Verizon drops unlimited smartphone data plan

Reuters

Verizon Wireless (New York, N.Y.), a mobile service provider, will stop offering new customers unlimited data service plans starting on Thursday.

According to a Verizon spokesperson, Brenda Raney, existing customers can continue to use the unlimited plan they are already on, new customers will have to use one of the new data plans.

On the new data plans Verizon Wireless plans to charge $5 more per month than AT&T Inc, which stopped offering unlimited data services last year.

Under its new terms, customers who limit their data use to 2 gigabytes (GB) will pay $30 a month, according to the venture of Verizon Communications Inc and Vodafone Group Plc, which currently charges its customers $30 per month for unlimited data use.

According to Raney this is to allow customers to, “pay for what they need.”

To put this in perspective, 2 hours of streaming music to your cellphone every day would generate 9 GB of data downloads, according to the Verizon Wireless online data use calculator.

Customers who use more than their plan allows will have to pay $10 for every extra Gigabyte of data they use, according to Raney. This charge is in line with what AT&T offers today. Verizon's heavier data users will also be able sign up for a $50 per month plan for 5 GB or $80 a month for 10 GB, Raney said.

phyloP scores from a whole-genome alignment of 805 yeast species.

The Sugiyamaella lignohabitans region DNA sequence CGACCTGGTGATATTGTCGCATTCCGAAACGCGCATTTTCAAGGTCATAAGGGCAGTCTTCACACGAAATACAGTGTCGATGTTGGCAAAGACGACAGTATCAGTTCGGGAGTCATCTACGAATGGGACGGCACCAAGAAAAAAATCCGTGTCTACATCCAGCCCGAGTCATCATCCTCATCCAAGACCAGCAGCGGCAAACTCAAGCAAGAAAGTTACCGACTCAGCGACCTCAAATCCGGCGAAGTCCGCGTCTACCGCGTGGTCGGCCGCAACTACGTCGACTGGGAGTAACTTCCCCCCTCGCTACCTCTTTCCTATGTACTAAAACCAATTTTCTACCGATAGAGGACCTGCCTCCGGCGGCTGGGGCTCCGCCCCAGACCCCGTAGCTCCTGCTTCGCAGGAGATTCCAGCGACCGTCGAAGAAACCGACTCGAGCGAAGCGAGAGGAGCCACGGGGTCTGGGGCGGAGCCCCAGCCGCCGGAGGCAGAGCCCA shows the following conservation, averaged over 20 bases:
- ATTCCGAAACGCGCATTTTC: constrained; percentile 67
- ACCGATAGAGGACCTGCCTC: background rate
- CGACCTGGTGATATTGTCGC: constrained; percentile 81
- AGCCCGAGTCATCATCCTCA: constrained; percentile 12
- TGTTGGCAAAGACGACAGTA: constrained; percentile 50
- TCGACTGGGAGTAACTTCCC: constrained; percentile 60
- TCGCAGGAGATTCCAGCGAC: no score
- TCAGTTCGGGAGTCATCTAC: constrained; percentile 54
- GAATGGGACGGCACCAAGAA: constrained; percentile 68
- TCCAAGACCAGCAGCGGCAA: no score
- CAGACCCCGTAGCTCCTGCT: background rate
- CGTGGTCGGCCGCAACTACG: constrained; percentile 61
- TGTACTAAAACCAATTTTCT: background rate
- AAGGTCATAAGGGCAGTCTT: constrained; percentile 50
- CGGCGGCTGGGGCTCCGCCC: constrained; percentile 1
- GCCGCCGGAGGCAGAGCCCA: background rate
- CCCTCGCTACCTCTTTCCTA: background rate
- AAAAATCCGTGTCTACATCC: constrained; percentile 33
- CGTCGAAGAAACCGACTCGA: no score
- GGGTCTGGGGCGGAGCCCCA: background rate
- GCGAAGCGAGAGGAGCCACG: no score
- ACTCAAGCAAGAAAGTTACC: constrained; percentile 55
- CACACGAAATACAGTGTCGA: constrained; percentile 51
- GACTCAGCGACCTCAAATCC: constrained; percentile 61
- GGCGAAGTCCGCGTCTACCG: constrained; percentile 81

Since Verizon is not cutting its lowest monthly fee for data services, Pacific Crest analyst Steve Clement said the move would be "relatively neutral for (Verizon's revenue), with the potential for upside as people take larger buckets of data or start paying the fee for going over their limit."

Customers who view data fees as a key factor might move from Verizon to rivals such as Sprint Nextel Corp, which still offers unlimited data services.

"The risk you run, I guess, is that people balk at caps and move to carriers that don't cap data," Clement said. "People make carrier decisions for lots of reasons. I don't know if the amount of data is high on your list."

(Reporting by Sinead Carew; editing by Matthew Lewis and Andre Grenon)

ArticleTools